FairSearch.org, the coalition fighting the Google-ITA Software deal, sees a parallel in Google's attempts to make inroads into the book market and the alleged possibility that it would withhold airfare content if the acquisition is approved.
A federal judge this week overturned a 2008 settlement between Google and book publishers and authors. Google had scanned millions of books and planned to make snippets of them available online.
In blocking the settlement -- and the parties likely will get back to the bargaining table -- Judge Denny Chin wrote that the agreement "would arguably give Google control over the [book] search market."
FairSearch had the following to say about the book decision.
The "rejection of the Google Books settlement by Federal appeals court Judge Denny Chin confirms that allowing Google to acquire exclusive access to content and withhold it from other search engines – as Google threatens to do with ITA Software in online flight search – raises serious antitrust concerns.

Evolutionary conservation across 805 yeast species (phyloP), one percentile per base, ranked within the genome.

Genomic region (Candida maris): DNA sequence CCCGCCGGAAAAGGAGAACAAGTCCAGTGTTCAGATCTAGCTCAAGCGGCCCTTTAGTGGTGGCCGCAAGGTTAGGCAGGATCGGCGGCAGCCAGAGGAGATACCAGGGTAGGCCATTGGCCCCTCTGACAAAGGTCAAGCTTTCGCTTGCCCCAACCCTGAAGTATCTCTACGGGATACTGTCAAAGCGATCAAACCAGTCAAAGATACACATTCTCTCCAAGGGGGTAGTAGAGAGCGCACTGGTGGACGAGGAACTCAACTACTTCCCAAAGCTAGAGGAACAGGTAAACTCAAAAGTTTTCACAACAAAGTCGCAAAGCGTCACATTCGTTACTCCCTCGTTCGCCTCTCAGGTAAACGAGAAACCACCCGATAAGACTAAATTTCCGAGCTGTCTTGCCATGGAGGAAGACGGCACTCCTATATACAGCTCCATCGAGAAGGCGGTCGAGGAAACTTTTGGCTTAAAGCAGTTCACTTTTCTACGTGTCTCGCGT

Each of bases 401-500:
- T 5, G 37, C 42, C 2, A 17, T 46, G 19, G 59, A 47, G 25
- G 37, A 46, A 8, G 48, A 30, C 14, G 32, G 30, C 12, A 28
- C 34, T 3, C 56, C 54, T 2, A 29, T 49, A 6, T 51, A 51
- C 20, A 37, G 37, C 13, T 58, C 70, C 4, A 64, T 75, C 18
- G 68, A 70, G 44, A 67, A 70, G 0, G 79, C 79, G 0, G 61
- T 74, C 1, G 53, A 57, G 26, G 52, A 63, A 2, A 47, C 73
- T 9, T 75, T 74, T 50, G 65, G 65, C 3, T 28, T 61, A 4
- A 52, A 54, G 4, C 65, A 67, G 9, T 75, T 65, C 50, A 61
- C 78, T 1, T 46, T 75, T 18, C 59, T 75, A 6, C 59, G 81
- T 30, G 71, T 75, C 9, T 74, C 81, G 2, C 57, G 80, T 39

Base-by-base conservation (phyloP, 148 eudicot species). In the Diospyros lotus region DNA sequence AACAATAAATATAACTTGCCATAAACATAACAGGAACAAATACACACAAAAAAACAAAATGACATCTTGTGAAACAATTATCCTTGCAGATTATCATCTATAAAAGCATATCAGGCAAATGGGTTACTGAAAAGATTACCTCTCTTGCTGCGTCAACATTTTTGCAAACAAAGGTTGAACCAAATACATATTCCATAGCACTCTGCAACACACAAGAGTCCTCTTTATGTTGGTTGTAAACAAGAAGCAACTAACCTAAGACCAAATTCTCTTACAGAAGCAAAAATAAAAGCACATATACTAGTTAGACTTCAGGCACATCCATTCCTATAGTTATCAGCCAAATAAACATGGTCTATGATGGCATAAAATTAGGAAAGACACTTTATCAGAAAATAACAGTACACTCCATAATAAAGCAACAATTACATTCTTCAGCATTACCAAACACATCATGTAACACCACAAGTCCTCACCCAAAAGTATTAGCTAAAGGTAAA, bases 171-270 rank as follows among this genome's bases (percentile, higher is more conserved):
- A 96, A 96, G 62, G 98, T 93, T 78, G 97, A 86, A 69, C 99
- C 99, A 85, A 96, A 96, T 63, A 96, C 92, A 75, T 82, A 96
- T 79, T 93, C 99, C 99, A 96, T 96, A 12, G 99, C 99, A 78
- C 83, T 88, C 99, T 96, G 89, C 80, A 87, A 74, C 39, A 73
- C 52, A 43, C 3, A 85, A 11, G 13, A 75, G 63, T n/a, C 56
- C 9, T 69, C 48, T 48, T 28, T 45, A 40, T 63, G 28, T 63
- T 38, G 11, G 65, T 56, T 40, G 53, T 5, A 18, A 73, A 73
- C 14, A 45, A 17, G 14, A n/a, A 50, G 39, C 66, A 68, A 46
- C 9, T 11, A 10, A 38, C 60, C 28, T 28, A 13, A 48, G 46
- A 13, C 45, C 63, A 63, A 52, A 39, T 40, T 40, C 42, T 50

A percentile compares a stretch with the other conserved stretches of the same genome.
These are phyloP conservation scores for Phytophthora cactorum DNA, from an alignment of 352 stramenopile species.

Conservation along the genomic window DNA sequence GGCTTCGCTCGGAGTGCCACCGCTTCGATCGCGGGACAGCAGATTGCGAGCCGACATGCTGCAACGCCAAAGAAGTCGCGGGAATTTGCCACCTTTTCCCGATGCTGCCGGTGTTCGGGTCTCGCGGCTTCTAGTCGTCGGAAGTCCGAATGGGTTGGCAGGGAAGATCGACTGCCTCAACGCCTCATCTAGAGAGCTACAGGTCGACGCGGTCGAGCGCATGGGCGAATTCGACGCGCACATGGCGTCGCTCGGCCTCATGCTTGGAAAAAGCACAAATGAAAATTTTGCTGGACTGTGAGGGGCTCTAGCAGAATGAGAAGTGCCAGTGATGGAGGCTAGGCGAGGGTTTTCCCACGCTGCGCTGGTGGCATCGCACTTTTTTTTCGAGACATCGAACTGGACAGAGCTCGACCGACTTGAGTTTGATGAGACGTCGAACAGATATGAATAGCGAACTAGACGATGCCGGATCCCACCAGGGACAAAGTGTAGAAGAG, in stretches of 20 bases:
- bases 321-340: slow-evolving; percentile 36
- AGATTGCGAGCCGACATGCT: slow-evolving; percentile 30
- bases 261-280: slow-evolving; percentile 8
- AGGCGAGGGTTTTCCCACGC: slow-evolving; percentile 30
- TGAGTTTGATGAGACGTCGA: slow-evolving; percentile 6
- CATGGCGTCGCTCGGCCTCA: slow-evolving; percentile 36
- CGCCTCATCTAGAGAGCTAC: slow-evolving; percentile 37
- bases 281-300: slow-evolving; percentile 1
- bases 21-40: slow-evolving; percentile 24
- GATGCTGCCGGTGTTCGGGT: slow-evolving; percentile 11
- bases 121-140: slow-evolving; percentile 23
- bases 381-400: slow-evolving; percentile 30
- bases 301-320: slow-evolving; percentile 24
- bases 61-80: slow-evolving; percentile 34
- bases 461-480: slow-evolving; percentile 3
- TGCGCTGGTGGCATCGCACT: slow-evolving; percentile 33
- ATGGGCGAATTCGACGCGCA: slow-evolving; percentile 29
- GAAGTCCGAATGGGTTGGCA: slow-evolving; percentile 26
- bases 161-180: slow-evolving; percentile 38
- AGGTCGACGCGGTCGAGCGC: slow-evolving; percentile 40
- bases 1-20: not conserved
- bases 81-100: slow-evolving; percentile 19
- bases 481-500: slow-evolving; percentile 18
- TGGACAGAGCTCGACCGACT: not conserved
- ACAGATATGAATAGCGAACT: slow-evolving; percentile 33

"Judge Chin recognized that the proposal he rejected 'would further entrench Google’s market power in the online search market.' ... [The] ruling reaffirms the Justice Department was right to take on Google on this issue and that enforcing antitrust laws is essential to ensuring that Google not be allowed to harm consumers or competition by illegally extending its dominance in online search."
On the withholding content issue, FairSearch.org members have argued that Google could bar ITA Software customers from gaining access to the latest technology updates or would refuse to renew software licenses.
And, there also is a fear that customers -- or former customers, that is -- would lose access to real-time feeds of airline fare and availability data.
Google is on record as saying that it would honor ITA Software's existing contracts and that Google would not negotiate renewals in public.
Google couldn't immediately be reached for comment on FairSearch's statement about the books decision.